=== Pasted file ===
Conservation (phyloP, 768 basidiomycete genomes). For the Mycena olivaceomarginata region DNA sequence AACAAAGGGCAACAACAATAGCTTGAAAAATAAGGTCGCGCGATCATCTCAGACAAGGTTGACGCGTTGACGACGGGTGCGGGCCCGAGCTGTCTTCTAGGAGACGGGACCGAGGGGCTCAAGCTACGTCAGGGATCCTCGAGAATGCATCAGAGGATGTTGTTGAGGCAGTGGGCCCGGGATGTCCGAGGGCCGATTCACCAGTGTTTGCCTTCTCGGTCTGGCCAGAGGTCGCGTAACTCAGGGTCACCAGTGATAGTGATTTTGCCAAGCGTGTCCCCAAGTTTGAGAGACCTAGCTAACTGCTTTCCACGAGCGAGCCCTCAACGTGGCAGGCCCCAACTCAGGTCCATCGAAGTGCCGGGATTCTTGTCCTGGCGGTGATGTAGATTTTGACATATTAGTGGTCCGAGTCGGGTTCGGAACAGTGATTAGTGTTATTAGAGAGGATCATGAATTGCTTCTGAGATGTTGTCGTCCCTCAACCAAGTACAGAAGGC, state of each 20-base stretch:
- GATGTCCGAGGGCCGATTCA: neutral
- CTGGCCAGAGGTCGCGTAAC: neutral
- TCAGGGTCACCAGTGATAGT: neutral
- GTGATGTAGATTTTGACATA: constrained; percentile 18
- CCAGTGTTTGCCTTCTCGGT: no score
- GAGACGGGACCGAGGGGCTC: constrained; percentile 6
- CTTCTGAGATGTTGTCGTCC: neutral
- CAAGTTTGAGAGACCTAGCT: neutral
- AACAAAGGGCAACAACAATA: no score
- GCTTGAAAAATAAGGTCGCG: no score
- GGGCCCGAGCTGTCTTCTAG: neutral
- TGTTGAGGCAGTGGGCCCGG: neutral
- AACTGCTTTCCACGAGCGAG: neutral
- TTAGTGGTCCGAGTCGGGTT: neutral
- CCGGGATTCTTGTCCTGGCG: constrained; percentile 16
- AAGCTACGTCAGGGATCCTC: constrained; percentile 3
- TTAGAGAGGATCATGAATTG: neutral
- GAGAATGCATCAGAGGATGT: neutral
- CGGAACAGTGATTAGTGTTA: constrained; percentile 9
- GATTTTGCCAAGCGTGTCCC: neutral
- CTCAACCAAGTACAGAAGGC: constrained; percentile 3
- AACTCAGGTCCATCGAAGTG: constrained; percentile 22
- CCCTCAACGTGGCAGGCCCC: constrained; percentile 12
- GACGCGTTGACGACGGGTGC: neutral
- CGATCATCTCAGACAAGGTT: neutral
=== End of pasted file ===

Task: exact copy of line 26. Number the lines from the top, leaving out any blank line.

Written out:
- CGATCATCTCAGACAAGGTT: neutral